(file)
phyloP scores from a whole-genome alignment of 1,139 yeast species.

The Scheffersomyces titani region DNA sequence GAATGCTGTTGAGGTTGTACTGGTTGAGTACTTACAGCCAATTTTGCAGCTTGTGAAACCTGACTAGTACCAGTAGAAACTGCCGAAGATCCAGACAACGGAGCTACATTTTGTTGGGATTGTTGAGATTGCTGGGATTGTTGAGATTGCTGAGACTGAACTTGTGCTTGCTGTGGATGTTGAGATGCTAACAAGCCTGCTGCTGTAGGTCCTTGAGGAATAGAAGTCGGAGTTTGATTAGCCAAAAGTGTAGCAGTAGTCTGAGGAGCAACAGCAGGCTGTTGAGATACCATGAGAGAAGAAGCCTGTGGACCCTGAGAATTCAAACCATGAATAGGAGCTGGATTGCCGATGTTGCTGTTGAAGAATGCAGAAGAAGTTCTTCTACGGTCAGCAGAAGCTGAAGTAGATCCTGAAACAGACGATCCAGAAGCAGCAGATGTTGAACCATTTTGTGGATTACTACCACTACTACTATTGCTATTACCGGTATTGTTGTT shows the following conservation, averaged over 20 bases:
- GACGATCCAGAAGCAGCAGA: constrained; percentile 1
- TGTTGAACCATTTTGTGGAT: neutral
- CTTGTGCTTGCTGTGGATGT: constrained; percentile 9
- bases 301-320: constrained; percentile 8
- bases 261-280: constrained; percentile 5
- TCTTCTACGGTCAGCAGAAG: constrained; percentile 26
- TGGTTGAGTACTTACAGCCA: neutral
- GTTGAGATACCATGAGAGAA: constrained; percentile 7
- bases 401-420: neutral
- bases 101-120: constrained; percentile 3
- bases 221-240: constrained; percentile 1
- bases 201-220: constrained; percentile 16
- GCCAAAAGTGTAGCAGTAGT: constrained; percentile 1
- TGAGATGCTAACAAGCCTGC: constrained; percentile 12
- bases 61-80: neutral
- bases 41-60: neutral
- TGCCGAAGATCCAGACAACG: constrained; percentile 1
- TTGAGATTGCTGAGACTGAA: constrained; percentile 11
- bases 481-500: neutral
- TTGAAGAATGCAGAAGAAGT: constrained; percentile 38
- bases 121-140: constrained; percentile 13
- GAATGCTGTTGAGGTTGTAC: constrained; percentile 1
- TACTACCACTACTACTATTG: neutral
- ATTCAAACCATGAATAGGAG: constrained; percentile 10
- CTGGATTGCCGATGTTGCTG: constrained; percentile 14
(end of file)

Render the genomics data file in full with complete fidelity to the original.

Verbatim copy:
phyloP scores from a whole-genome alignment of 1,139 yeast species.

The Scheffersomyces titani region DNA sequence GAATGCTGTTGAGGTTGTACTGGTTGAGTACTTACAGCCAATTTTGCAGCTTGTGAAACCTGACTAGTACCAGTAGAAACTGCCGAAGATCCAGACAACGGAGCTACATTTTGTTGGGATTGTTGAGATTGCTGGGATTGTTGAGATTGCTGAGACTGAACTTGTGCTTGCTGTGGATGTTGAGATGCTAACAAGCCTGCTGCTGTAGGTCCTTGAGGAATAGAAGTCGGAGTTTGATTAGCCAAAAGTGTAGCAGTAGTCTGAGGAGCAACAGCAGGCTGTTGAGATACCATGAGAGAAGAAGCCTGTGGACCCTGAGAATTCAAACCATGAATAGGAGCTGGATTGCCGATGTTGCTGTTGAAGAATGCAGAAGAAGTTCTTCTACGGTCAGCAGAAGCTGAAGTAGATCCTGAAACAGACGATCCAGAAGCAGCAGATGTTGAACCATTTTGTGGATTACTACCACTACTACTATTGCTATTACCGGTATTGTTGTT shows the following conservation, averaged over 20 bases:
- GACGATCCAGAAGCAGCAGA: constrained; percentile 1
- TGTTGAACCATTTTGTGGAT: neutral
- CTTGTGCTTGCTGTGGATGT: constrained; percentile 9
- bases 301-320: constrained; percentile 8
- bases 261-280: constrained; percentile 5
- TCTTCTACGGTCAGCAGAAG: constrained; percentile 26
- TGGTTGAGTACTTACAGCCA: neutral
- GTTGAGATACCATGAGAGAA: constrained; percentile 7
- bases 401-420: neutral
- bases 101-120: constrained; percentile 3
- bases 221-240: constrained; percentile 1
- bases 201-220: constrained; percentile 16
- GCCAAAAGTGTAGCAGTAGT: constrained; percentile 1
- TGAGATGCTAACAAGCCTGC: constrained; percentile 12
- bases 61-80: neutral
- bases 41-60: neutral
- TGCCGAAGATCCAGACAACG: constrained; percentile 1
- TTGAGATTGCTGAGACTGAA: constrained; percentile 11
- bases 481-500: neutral
- TTGAAGAATGCAGAAGAAGT: constrained; percentile 38
- bases 121-140: constrained; percentile 13
- GAATGCTGTTGAGGTTGTAC: constrained; percentile 1
- TACTACCACTACTACTATTG: neutral
- ATTCAAACCATGAATAGGAG: constrained; percentile 10
- CTGGATTGCCGATGTTGCTG: constrained; percentile 14